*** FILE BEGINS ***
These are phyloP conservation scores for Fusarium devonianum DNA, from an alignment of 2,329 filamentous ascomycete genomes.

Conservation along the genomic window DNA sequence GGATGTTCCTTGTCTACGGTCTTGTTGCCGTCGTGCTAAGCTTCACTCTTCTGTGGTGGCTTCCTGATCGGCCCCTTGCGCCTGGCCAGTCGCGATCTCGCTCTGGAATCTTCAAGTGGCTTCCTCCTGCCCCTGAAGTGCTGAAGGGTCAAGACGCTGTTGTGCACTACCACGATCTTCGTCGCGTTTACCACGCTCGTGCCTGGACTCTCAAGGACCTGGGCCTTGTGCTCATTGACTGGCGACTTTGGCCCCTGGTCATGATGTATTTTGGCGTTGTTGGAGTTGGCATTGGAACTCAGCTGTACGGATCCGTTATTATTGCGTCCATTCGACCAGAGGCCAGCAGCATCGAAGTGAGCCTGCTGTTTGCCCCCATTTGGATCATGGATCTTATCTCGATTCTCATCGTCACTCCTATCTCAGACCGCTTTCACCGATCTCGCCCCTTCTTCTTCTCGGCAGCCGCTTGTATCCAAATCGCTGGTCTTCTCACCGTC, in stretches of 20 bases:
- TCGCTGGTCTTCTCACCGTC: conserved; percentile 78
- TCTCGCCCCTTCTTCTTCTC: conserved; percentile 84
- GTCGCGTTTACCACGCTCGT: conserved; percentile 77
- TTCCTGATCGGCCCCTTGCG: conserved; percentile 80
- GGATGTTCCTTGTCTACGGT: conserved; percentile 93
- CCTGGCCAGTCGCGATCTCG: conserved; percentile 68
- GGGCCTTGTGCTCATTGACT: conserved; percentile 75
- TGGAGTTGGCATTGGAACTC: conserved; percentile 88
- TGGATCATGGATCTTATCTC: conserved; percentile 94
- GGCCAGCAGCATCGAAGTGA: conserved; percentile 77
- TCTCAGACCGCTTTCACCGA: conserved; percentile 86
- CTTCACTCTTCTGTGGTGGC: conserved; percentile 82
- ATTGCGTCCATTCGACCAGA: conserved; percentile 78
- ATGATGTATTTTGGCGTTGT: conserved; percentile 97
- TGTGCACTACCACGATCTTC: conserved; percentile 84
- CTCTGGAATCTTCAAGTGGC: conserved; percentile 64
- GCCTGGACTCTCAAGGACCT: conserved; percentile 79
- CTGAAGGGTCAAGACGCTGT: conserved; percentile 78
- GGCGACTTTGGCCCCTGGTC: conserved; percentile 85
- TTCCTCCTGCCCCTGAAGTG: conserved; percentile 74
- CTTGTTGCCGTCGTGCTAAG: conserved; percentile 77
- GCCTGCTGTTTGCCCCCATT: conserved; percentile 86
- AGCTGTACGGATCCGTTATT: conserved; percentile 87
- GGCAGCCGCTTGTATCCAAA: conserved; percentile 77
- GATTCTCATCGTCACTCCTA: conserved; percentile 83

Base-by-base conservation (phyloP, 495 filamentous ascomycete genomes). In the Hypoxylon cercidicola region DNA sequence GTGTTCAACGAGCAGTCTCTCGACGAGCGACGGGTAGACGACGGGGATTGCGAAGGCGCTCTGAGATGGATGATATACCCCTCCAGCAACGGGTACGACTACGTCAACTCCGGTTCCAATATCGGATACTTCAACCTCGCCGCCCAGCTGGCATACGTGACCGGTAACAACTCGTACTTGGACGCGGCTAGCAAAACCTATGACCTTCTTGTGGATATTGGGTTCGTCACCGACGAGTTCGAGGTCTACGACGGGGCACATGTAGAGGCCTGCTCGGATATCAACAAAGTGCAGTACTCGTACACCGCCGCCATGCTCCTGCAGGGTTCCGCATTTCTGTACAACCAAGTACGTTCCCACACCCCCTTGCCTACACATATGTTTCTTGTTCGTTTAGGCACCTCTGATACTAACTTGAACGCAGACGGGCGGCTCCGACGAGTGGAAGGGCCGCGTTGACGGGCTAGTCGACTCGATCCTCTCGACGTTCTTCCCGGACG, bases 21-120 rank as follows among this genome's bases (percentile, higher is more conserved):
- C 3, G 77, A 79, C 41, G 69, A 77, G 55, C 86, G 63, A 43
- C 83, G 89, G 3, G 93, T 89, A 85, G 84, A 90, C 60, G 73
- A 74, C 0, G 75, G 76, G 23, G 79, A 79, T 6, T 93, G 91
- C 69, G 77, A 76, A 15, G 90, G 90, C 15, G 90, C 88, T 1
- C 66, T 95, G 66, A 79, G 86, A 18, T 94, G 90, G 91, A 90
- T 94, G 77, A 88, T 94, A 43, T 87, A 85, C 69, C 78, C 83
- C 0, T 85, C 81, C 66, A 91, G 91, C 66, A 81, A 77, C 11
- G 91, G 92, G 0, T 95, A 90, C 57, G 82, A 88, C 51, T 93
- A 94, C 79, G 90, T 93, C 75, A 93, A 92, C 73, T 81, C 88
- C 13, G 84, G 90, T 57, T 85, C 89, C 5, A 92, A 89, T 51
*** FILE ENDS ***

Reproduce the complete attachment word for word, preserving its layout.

These are phyloP conservation scores for Fusarium devonianum DNA, from an alignment of 2,329 filamentous ascomycete genomes.

Conservation along the genomic window DNA sequence GGATGTTCCTTGTCTACGGTCTTGTTGCCGTCGTGCTAAGCTTCACTCTTCTGTGGTGGCTTCCTGATCGGCCCCTTGCGCCTGGCCAGTCGCGATCTCGCTCTGGAATCTTCAAGTGGCTTCCTCCTGCCCCTGAAGTGCTGAAGGGTCAAGACGCTGTTGTGCACTACCACGATCTTCGTCGCGTTTACCACGCTCGTGCCTGGACTCTCAAGGACCTGGGCCTTGTGCTCATTGACTGGCGACTTTGGCCCCTGGTCATGATGTATTTTGGCGTTGTTGGAGTTGGCATTGGAACTCAGCTGTACGGATCCGTTATTATTGCGTCCATTCGACCAGAGGCCAGCAGCATCGAAGTGAGCCTGCTGTTTGCCCCCATTTGGATCATGGATCTTATCTCGATTCTCATCGTCACTCCTATCTCAGACCGCTTTCACCGATCTCGCCCCTTCTTCTTCTCGGCAGCCGCTTGTATCCAAATCGCTGGTCTTCTCACCGTC, in stretches of 20 bases:
- TCGCTGGTCTTCTCACCGTC: conserved; percentile 78
- TCTCGCCCCTTCTTCTTCTC: conserved; percentile 84
- GTCGCGTTTACCACGCTCGT: conserved; percentile 77
- TTCCTGATCGGCCCCTTGCG: conserved; percentile 80
- GGATGTTCCTTGTCTACGGT: conserved; percentile 93
- CCTGGCCAGTCGCGATCTCG: conserved; percentile 68
- GGGCCTTGTGCTCATTGACT: conserved; percentile 75
- TGGAGTTGGCATTGGAACTC: conserved; percentile 88
- TGGATCATGGATCTTATCTC: conserved; percentile 94
- GGCCAGCAGCATCGAAGTGA: conserved; percentile 77
- TCTCAGACCGCTTTCACCGA: conserved; percentile 86
- CTTCACTCTTCTGTGGTGGC: conserved; percentile 82
- ATTGCGTCCATTCGACCAGA: conserved; percentile 78
- ATGATGTATTTTGGCGTTGT: conserved; percentile 97
- TGTGCACTACCACGATCTTC: conserved; percentile 84
- CTCTGGAATCTTCAAGTGGC: conserved; percentile 64
- GCCTGGACTCTCAAGGACCT: conserved; percentile 79
- CTGAAGGGTCAAGACGCTGT: conserved; percentile 78
- GGCGACTTTGGCCCCTGGTC: conserved; percentile 85
- TTCCTCCTGCCCCTGAAGTG: conserved; percentile 74
- CTTGTTGCCGTCGTGCTAAG: conserved; percentile 77
- GCCTGCTGTTTGCCCCCATT: conserved; percentile 86
- AGCTGTACGGATCCGTTATT: conserved; percentile 87
- GGCAGCCGCTTGTATCCAAA: conserved; percentile 77
- GATTCTCATCGTCACTCCTA: conserved; percentile 83

Base-by-base conservation (phyloP, 495 filamentous ascomycete genomes). In the Hypoxylon cercidicola region DNA sequence GTGTTCAACGAGCAGTCTCTCGACGAGCGACGGGTAGACGACGGGGATTGCGAAGGCGCTCTGAGATGGATGATATACCCCTCCAGCAACGGGTACGACTACGTCAACTCCGGTTCCAATATCGGATACTTCAACCTCGCCGCCCAGCTGGCATACGTGACCGGTAACAACTCGTACTTGGACGCGGCTAGCAAAACCTATGACCTTCTTGTGGATATTGGGTTCGTCACCGACGAGTTCGAGGTCTACGACGGGGCACATGTAGAGGCCTGCTCGGATATCAACAAAGTGCAGTACTCGTACACCGCCGCCATGCTCCTGCAGGGTTCCGCATTTCTGTACAACCAAGTACGTTCCCACACCCCCTTGCCTACACATATGTTTCTTGTTCGTTTAGGCACCTCTGATACTAACTTGAACGCAGACGGGCGGCTCCGACGAGTGGAAGGGCCGCGTTGACGGGCTAGTCGACTCGATCCTCTCGACGTTCTTCCCGGACG, bases 21-120 rank as follows among this genome's bases (percentile, higher is more conserved):
- C 3, G 77, A 79, C 41, G 69, A 77, G 55, C 86, G 63, A 43
- C 83, G 89, G 3, G 93, T 89, A 85, G 84, A 90, C 60, G 73
- A 74, C 0, G 75, G 76, G 23, G 79, A 79, T 6, T 93, G 91
- C 69, G 77, A 76, A 15, G 90, G 90, C 15, G 90, C 88, T 1
- C 66, T 95, G 66, A 79, G 86, A 18, T 94, G 90, G 91, A 90
- T 94, G 77, A 88, T 94, A 43, T 87, A 85, C 69, C 78, C 83
- C 0, T 85, C 81, C 66, A 91, G 91, C 66, A 81, A 77, C 11
- G 91, G 92, G 0, T 95, A 90, C 57, G 82, A 88, C 51, T 93
- A 94, C 79, G 90, T 93, C 75, A 93, A 92, C 73, T 81, C 88
- C 13, G 84, G 90, T 57, T 85, C 89, C 5, A 92, A 89, T 51